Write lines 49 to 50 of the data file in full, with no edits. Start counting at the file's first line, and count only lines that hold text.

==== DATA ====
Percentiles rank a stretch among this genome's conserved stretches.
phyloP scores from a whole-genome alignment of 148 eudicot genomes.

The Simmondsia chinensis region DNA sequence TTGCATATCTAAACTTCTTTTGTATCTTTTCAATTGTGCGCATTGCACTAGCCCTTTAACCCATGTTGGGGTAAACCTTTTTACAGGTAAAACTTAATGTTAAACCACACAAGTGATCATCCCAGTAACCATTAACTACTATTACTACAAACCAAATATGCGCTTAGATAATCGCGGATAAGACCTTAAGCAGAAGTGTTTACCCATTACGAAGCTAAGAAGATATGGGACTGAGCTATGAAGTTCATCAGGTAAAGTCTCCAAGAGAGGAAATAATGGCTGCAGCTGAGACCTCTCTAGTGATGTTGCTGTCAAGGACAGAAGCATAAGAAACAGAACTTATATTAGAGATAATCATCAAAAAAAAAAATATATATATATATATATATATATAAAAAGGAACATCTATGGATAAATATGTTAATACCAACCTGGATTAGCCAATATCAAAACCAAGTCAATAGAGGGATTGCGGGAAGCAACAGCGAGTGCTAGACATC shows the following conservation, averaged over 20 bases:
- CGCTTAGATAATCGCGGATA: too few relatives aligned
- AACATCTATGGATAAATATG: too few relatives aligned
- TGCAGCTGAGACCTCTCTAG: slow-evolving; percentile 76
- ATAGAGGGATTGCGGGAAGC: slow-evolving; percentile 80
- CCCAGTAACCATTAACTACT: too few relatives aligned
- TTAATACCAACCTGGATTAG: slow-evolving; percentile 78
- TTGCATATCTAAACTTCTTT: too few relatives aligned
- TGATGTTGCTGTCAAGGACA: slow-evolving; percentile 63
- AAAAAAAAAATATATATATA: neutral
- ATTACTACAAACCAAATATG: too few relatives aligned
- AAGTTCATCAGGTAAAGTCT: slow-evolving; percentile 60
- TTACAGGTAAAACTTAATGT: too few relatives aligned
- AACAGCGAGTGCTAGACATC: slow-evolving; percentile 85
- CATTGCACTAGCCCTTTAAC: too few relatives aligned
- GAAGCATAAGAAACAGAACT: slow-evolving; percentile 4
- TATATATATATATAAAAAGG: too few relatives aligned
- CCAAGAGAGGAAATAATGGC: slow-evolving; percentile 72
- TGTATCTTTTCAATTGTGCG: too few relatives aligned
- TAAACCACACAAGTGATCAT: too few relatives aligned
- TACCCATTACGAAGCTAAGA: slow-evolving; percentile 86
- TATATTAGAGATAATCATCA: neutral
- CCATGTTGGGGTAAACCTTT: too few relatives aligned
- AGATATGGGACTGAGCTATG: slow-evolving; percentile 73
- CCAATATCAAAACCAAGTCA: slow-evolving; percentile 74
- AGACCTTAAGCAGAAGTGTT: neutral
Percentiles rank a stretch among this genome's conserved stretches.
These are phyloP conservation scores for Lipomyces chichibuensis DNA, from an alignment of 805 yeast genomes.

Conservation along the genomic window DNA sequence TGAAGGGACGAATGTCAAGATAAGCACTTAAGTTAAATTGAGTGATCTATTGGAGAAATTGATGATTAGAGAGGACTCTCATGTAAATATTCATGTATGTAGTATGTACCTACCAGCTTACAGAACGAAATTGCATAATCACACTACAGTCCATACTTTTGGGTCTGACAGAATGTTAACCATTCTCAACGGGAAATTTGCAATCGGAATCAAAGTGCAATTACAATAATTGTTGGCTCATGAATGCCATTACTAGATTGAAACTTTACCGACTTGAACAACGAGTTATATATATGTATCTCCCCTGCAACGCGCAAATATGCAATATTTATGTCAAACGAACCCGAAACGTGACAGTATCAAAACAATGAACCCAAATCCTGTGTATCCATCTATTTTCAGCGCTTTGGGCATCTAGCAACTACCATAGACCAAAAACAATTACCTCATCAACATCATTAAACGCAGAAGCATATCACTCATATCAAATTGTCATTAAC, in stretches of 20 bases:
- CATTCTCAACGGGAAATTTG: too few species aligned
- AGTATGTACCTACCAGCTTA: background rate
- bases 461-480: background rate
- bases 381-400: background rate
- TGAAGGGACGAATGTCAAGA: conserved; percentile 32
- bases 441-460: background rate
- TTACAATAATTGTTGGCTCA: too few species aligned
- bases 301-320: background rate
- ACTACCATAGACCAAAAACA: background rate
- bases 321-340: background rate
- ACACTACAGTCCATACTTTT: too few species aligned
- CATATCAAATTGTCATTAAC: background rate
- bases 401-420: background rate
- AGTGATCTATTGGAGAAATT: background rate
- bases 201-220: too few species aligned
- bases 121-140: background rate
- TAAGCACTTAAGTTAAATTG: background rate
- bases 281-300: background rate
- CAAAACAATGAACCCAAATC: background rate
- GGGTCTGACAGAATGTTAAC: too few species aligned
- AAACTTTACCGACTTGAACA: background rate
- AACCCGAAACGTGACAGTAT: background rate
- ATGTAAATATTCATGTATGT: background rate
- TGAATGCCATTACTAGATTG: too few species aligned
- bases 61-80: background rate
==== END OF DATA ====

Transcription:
- bases 281-300: background rate
- CAAAACAATGAACCCAAATC: background rate